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Old 08-03-2017, 04:01 PM
 
Location: Southwest Washington State
21,960 posts, read 14,442,747 times
Reputation: 30947

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Quote:
Originally Posted by eliza61nyc View Post
So from another question I recently asked, it seems that relocating to a lower cost of living during retirement seems to be a very popular option. I admit that for me it's not an option for 2 reasons, primarily family and loved ones and two, from my experience, every single person I know that relocated far from the place they spent the last 40 years ended up back within 2 years for various reasons. mainly folks who moved to Florida or Arizona and then hated it when they got there.

So if you have relocated, a few questions.

How far from your original home did you move?
What was your biggest adjustment?
If you have kids/grandkids do you see them often?
I've answered this in length several times before, so this will be short:

We moved 2,000 miles from our home city five years ago.

We had several adjustments, but we had visited our new home many times in the past decade. We had to adjust to a new church, new stores, new subdivision.

We see our grands at least once a week throughout the school year, and probably a couple times a month in the summer. We always keep the kids if asked. We never say no.
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Old 08-03-2017, 04:32 PM
 
2,631 posts, read 1,942,432 times
Reputation: 4597
When I worked, lived where I had to live to be there when needed in certain number of minutes. So what. I was at work most of the time. When I retired I got two places - summer & winter places. I planned on that for 30 years. The housing crash and foreclosures helped a lot.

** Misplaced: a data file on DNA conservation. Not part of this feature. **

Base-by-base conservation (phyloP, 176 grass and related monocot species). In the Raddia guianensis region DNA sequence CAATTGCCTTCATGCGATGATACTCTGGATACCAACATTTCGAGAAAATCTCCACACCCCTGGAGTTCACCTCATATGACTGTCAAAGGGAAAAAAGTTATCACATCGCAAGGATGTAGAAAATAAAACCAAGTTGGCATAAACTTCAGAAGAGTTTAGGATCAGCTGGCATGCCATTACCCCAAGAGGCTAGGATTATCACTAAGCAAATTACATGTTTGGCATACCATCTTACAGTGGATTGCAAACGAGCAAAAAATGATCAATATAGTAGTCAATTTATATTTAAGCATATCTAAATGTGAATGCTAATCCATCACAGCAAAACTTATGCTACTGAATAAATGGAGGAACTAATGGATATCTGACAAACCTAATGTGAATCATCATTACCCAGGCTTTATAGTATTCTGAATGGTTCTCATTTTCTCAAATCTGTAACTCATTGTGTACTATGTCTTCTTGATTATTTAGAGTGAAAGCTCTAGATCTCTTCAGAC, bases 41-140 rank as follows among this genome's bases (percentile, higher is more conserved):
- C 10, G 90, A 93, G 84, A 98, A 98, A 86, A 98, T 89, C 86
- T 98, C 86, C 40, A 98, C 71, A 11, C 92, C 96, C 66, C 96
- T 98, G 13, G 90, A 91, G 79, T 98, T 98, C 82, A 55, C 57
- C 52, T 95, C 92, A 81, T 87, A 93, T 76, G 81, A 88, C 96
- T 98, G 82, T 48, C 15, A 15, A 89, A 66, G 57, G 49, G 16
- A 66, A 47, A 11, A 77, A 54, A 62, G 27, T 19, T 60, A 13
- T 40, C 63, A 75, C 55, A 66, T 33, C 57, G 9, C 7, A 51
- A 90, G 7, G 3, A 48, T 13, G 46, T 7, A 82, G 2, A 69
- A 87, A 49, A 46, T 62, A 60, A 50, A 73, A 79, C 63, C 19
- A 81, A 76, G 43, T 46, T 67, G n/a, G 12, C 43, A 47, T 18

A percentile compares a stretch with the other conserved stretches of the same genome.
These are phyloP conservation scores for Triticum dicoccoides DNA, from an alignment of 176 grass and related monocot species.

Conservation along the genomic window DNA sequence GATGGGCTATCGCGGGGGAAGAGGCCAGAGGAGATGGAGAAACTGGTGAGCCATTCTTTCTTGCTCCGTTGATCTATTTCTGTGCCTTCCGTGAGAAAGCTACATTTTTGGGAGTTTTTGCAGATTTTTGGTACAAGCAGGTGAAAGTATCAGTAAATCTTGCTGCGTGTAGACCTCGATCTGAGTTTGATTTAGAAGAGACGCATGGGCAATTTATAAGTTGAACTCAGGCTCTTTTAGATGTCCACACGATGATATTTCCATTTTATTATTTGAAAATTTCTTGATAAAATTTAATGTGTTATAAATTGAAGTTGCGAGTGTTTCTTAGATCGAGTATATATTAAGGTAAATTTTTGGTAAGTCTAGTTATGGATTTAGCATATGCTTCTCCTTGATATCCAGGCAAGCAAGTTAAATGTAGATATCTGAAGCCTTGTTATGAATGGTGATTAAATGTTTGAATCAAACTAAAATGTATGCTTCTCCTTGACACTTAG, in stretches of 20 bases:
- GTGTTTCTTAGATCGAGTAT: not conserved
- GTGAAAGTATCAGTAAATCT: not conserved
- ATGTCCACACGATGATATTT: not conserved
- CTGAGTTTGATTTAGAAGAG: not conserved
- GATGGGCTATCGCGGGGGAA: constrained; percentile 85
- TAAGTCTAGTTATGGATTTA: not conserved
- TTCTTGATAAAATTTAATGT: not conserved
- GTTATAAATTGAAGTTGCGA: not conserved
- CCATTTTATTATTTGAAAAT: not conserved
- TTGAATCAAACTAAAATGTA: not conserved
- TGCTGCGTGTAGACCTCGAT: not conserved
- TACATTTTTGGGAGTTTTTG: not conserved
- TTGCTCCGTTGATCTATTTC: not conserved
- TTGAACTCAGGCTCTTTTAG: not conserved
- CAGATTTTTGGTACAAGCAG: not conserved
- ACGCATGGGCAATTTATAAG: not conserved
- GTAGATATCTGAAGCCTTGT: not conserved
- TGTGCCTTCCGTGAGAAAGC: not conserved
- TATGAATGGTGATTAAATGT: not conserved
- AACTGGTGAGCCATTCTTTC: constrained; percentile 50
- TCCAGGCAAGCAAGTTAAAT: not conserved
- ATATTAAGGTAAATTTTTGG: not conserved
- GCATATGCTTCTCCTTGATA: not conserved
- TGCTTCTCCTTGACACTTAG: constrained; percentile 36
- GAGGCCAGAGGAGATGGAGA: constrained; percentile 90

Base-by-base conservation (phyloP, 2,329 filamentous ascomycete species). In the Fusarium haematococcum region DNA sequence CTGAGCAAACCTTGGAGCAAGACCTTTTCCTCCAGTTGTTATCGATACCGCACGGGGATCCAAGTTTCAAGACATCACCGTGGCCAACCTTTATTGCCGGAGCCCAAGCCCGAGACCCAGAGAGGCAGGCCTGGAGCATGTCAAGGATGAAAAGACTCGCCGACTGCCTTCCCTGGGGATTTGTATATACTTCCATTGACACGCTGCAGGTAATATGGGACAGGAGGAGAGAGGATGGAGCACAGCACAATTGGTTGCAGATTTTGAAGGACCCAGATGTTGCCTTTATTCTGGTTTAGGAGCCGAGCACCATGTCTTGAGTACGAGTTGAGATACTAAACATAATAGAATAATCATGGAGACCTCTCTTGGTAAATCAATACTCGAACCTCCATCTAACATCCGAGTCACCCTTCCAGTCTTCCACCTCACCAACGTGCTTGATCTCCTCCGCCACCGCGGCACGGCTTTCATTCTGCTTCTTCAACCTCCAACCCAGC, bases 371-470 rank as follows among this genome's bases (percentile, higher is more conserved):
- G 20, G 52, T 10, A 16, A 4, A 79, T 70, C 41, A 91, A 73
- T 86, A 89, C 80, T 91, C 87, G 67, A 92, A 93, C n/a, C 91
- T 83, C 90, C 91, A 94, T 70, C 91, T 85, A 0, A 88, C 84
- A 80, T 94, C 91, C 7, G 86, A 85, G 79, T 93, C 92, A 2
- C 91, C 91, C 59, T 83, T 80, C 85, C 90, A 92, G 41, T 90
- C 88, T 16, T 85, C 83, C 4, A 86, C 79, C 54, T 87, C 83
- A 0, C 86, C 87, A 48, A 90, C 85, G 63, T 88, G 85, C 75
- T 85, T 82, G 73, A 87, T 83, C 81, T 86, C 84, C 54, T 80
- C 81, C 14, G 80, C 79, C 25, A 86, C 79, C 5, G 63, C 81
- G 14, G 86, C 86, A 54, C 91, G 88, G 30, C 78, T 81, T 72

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Old 08-03-2017, 05:46 PM
 
29,822 posts, read 34,912,438 times
Reputation: 11737
Quote:
Originally Posted by eliza61nyc View Post
So from another question I recently asked, it seems that relocating to a lower cost of living during retirement seems to be a very popular option. I admit that for me it's not an option for 2 reasons, primarily family and loved ones and two, from my experience, every single person I know that relocated far from the place they spent the last 40 years ended up back within 2 years for various reasons. mainly folks who moved to Florida or Arizona and then hated it when they got there.

So if you have relocated, a few questions.

How far from your original home did you move?
What was your biggest adjustment?
If you have kids/grandkids do you see them often?
Retired and moved within a 24 hour period. No major adjustments and one son and family are now local.
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Old 08-03-2017, 05:52 PM
 
564 posts, read 297,414 times
Reputation: 1155
Quote:
Originally Posted by retired58 View Post